I’m handing you my baby. I’ll warn you I may cry. She is my world and my everything and I’m giving that treasure to you. I’m entrusting that you will build her up with love and positive affirmation. You will guide her in her choices and remind her to always have a kind heart. You will hold her to high standards because just like me, you believe she can achieve them.
When she fails, which she will, you will remind her that mistakes are how we learn. You will guide her to hold her head up high and continue to try. Leading by example, you will show her how to include everyone and think of others feelings before making a choice. That beauty comes from within and not just by the cute dress that she wears. She will look up to you with those big blue eyes and drink in every word that you say. She will believe that SHE truly can be and do anything because you have built her up and shown her the world of possibilities that are out there.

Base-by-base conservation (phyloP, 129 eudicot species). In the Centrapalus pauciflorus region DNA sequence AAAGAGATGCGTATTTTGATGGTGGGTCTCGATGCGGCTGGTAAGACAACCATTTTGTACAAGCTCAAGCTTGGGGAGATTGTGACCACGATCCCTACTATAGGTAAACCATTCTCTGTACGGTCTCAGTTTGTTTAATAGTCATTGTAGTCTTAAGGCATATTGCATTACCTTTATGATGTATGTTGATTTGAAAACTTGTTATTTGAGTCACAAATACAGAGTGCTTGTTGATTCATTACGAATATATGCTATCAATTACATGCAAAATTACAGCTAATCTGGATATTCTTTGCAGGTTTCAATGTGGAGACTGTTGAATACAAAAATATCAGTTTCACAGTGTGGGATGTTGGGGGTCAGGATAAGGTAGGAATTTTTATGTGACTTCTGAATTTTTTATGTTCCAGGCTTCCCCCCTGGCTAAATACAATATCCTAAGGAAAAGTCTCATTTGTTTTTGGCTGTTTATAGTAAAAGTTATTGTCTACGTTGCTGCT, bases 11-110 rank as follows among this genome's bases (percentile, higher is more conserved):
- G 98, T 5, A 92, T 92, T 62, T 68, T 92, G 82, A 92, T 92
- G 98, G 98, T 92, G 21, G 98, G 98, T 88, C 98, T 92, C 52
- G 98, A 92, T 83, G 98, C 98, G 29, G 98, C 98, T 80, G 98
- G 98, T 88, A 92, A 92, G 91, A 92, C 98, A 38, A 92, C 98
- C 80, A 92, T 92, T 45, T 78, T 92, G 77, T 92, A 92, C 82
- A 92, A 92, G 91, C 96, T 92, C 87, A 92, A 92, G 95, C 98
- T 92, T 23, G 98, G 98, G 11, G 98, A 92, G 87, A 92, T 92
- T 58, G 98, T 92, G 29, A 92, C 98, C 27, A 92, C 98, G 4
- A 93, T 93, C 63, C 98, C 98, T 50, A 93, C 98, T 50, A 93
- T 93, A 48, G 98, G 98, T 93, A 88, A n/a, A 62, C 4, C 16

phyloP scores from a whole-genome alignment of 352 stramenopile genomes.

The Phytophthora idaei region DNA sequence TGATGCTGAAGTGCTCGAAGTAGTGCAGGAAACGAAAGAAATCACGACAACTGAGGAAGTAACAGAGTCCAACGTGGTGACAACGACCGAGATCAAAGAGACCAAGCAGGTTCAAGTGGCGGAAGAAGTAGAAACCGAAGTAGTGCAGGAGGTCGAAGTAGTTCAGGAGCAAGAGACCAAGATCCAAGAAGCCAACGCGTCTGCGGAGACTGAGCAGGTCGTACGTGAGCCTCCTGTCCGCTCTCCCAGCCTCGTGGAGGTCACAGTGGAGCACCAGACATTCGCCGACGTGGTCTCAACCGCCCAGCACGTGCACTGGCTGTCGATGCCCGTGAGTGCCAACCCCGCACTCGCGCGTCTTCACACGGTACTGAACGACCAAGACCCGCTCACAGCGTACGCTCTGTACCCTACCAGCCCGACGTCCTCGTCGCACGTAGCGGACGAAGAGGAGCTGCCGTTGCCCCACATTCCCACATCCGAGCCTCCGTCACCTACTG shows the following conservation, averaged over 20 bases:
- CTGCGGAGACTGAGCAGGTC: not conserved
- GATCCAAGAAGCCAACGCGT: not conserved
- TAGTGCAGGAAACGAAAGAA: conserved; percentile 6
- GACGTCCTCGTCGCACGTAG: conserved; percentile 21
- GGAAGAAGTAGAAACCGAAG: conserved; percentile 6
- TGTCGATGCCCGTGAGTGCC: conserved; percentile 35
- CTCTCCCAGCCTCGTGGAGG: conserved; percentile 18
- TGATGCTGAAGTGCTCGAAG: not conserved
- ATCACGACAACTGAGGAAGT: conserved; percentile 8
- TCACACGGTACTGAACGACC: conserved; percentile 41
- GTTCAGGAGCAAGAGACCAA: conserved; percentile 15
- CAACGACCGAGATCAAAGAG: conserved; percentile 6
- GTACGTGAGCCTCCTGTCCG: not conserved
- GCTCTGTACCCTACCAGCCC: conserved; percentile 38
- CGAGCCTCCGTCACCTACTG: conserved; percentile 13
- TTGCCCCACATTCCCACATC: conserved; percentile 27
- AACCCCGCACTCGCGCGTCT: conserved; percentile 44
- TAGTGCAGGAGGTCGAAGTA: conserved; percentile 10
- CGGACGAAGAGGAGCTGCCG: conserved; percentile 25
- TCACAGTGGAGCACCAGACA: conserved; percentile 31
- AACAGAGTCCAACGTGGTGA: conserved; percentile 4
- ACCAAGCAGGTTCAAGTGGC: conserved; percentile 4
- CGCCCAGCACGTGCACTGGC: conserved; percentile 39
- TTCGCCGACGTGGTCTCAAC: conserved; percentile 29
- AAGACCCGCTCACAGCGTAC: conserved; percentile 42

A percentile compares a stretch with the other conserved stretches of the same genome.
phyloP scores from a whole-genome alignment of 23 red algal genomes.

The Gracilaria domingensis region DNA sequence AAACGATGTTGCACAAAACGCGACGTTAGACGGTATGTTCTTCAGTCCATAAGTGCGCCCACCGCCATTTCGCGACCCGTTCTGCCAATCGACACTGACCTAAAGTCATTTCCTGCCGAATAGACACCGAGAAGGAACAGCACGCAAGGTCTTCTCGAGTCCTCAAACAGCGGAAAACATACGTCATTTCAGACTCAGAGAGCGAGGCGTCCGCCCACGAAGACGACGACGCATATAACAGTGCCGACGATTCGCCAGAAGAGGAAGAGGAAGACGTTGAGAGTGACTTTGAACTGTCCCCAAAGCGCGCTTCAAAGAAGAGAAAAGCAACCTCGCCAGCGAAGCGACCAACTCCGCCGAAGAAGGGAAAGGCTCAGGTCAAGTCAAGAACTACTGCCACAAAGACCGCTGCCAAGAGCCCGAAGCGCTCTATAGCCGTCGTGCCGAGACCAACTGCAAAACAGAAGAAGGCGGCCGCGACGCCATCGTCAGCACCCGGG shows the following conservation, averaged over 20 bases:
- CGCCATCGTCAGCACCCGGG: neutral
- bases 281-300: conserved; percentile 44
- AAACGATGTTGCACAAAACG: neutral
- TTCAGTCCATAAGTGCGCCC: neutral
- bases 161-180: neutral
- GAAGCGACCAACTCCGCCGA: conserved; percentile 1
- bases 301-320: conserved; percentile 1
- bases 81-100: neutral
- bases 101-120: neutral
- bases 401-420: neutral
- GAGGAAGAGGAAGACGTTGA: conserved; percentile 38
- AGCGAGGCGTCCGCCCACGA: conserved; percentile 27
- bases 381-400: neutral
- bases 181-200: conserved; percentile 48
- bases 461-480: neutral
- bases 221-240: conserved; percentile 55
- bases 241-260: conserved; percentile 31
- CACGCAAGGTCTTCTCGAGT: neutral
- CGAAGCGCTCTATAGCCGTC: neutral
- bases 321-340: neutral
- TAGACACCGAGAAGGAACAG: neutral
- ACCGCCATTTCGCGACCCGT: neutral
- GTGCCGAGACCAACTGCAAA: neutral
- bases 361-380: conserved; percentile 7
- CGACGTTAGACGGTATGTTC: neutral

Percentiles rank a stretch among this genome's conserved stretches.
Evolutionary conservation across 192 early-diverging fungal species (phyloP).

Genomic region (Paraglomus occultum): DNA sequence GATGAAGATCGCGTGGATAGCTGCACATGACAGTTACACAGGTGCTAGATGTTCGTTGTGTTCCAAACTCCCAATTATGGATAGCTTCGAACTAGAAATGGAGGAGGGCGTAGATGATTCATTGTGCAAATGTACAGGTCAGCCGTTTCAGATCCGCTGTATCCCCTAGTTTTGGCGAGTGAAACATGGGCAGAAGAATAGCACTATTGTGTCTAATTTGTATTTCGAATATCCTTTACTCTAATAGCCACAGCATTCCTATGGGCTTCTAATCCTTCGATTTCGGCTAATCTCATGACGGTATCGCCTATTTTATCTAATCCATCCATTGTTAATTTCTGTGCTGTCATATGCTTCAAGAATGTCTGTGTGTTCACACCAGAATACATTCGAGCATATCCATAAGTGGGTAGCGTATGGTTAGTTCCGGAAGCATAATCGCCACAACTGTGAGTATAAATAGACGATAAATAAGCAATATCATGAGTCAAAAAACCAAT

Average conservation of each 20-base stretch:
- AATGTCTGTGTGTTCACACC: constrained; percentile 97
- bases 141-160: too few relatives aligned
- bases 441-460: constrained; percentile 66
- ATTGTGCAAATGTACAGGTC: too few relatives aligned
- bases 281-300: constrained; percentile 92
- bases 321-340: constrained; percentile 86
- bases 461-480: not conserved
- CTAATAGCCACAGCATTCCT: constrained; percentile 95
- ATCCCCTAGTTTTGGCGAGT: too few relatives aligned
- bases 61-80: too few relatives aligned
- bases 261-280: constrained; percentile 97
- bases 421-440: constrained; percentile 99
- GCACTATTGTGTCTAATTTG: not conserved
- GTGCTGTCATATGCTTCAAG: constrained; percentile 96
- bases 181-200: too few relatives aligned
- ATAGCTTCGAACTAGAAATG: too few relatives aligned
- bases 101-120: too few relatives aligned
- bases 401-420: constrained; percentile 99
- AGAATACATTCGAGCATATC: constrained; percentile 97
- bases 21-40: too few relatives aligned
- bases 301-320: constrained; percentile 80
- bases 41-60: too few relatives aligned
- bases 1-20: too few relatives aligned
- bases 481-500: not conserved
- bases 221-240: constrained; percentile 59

And if that isn’t enough, you will also teach all that academic stuff.
It’s a big job. I know. But like I did, you will create a family with these children in the year that you call them yours. And for that I can’t thank you enough. You have the hardest, most important job but I believe in you.
Who are you? What do you enjoy? What makes you…you?